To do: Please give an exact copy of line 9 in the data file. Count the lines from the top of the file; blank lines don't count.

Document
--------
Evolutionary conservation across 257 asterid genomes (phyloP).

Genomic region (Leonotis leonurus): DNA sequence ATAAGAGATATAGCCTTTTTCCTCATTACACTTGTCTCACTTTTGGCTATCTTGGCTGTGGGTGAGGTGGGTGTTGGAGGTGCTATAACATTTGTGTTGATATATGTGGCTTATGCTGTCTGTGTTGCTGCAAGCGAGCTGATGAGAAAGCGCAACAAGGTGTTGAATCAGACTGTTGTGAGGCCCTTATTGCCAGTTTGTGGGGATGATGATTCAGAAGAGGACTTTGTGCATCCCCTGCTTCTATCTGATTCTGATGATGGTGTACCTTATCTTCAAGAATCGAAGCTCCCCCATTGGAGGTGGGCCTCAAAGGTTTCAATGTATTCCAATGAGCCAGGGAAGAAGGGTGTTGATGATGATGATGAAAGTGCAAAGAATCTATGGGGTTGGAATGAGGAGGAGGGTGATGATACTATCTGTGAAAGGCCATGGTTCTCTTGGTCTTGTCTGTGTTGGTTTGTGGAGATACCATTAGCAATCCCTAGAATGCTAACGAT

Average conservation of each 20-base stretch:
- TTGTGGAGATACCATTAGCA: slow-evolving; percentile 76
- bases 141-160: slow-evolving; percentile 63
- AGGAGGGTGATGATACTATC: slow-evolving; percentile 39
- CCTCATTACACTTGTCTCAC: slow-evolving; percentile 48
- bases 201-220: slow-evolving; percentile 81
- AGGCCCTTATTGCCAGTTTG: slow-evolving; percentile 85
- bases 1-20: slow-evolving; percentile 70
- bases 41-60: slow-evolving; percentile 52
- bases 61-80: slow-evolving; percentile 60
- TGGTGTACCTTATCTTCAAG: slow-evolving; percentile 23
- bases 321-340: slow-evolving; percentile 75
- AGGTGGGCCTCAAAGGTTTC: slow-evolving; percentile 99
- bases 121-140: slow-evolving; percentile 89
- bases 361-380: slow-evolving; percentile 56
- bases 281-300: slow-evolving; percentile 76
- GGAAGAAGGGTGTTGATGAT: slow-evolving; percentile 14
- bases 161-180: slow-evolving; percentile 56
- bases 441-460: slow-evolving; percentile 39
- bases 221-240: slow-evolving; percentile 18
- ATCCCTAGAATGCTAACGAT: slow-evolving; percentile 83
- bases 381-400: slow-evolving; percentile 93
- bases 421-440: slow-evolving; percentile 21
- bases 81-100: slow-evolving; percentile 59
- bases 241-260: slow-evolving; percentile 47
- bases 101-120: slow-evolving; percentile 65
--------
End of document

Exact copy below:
- AGGCCCTTATTGCCAGTTTG: slow-evolving; percentile 85